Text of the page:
Tom Saintfiet became the youngest, at 24, to coach in homeland Belgium.
He never wastes time jumping ship. He has one silverware to show for his career which started in 2002. His success rate is 44 percent. In 159 games, he has registered 70 wins, 51 losses and 38 draws.
Since 2008, he has managed seven national teams and clubs, at times, lasting just two games.
Is this man compatible with the Flames’ volunteer job having offered his services starting with the Cosafa Tournament which starts in Lusaka, Zambia on Saturday to the decisive 2014 World Cup African qualifier in Nigeria on September 6 2013?
Nation’s research suggests that Saintfiet demands professionalism, lest he jumps ship. In the seven jobs, he resigned four times, was fired twice and forced out once. Current caretaker assistant coaches Ernest Mtawali and Patrick Mabedi have questioned FAM’s professionalism.
Can Sainfiet, 40, cope with FAM and the Flames? Football administrator Henry Chibowa on Wednesday said FAM appears to be gambling by thinking Saintfiet’s spell with Nigeria could benefit Malawi in the Group F game.
“It appears he is not stable. In terms of this job, he does not fit in. His experience of Nigeria is no longer relevant because that was long time ago. The authorities need to do the right thing because it is right to do so, which is not to engage him,” said the ex-Sulom president.
Saintfiet relocated to Zimbabwe in 2012 and resigned as Namibia coach from there only for the Zimbabwe government to twice deny him work permits, saying he had stayed there illegally. Two years seem to be the longest he has survived in Africa, while in Namibia.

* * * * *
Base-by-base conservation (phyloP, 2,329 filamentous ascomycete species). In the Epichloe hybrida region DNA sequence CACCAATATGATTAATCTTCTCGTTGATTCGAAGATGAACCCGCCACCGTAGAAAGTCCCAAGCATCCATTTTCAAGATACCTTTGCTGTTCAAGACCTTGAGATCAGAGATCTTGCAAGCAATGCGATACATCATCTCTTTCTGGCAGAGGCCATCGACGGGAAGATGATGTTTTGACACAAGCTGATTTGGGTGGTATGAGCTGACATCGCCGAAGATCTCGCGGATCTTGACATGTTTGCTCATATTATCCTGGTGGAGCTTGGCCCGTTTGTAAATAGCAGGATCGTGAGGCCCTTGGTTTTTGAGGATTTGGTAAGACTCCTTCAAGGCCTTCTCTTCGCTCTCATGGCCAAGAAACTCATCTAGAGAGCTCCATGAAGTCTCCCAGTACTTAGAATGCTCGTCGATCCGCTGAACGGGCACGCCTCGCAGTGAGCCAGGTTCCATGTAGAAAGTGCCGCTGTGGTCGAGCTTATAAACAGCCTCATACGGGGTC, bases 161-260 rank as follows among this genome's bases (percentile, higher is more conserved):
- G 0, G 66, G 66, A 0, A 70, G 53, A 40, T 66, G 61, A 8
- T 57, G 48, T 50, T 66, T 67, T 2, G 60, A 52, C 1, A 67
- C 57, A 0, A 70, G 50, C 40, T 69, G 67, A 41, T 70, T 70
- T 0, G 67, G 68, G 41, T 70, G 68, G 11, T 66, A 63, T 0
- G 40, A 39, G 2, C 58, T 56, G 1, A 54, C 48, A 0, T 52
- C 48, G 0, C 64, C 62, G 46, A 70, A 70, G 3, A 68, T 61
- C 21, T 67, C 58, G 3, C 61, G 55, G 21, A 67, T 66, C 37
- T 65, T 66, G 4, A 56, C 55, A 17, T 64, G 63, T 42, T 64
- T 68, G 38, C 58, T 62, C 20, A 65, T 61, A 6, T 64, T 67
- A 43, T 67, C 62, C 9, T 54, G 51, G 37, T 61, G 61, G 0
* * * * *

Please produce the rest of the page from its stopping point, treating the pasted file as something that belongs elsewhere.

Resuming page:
“Under Saintfiet’s leadership, Namibia rose 34 places in the Fifa rankings. That was the highest position they had achieved in 10 years. After these performances, the Namibian press nicknamed Saintfiet ‘The Saint’ and one newspaper even called him ‘The Messiah’, reads Wikipedia.
On Linkedin.com, where people post their resumes, The Nation found out more about this man who has volunteered to serve the Flames on condition that he will get a hefty appearance fee if he beats Nigeria.
Saintfiet’s last job ended in March 2013 as Yemen national team head coach, lasting just six months from October 2012, leaving them bottom of Group A of the 2015 Asian Cup qualifiers.
He had previously worked at Tanzania’s Young Africans Football Club, guiding them to the Cecafa Club Championship between July and September in 2012, but he was fired after two league games.
Four months was enough for the Belgian to be removed as Nigeria Football Federation technical director in 2012, having previously coached Ethiopia national team from May to October in six games, including a 2-2 draw with Nigeria in 2011.
“Despite the many positives, some agreements were not honoured and that is the reason for this decision,” Saintfiet told the www.bbc.co.uk of October 30 2011.
Four games between January and April 2011 was how the Belgian lasted in Jordan with Shabab al Ordon. He holds the highest coaching badge of Uefa Professional Licence and sport and business psychology bachelor’s degree.